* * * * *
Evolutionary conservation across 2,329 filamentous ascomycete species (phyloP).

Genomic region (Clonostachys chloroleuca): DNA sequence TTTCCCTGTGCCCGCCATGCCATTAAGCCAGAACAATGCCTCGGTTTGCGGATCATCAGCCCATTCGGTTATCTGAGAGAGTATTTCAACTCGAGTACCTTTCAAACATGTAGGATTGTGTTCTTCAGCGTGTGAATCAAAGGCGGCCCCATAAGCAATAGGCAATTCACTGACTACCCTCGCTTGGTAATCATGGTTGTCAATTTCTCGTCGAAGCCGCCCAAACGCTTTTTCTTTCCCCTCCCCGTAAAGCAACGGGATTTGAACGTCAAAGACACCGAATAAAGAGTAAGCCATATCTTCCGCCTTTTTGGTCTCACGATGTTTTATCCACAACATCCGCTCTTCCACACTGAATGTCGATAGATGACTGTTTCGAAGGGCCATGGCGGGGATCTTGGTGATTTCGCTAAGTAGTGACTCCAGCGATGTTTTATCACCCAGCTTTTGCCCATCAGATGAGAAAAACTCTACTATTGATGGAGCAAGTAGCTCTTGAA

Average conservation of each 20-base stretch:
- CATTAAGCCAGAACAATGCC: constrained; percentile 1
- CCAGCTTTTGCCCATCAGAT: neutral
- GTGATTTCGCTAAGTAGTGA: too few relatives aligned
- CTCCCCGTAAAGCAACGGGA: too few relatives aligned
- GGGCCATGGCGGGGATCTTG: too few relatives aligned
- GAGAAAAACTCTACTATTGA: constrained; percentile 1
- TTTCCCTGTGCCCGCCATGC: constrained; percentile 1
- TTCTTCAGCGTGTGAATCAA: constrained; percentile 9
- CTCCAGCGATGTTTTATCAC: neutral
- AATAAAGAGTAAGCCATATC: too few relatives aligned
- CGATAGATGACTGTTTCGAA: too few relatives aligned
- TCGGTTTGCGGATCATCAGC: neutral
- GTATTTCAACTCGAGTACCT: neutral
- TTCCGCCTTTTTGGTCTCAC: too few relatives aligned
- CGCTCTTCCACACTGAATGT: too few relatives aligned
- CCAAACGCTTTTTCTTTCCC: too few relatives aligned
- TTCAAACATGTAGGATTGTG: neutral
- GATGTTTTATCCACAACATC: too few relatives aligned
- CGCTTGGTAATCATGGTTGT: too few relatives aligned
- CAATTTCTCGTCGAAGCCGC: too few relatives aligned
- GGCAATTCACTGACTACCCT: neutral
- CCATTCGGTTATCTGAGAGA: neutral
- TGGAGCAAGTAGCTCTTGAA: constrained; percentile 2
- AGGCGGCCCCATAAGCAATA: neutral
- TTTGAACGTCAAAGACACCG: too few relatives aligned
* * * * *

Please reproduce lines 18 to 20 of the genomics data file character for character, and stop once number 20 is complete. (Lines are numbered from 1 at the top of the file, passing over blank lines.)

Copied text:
- CGCTCTTCCACACTGAATGT: too few relatives aligned
- CCAAACGCTTTTTCTTTCCC: too few relatives aligned
- TTCAAACATGTAGGATTGTG: neutral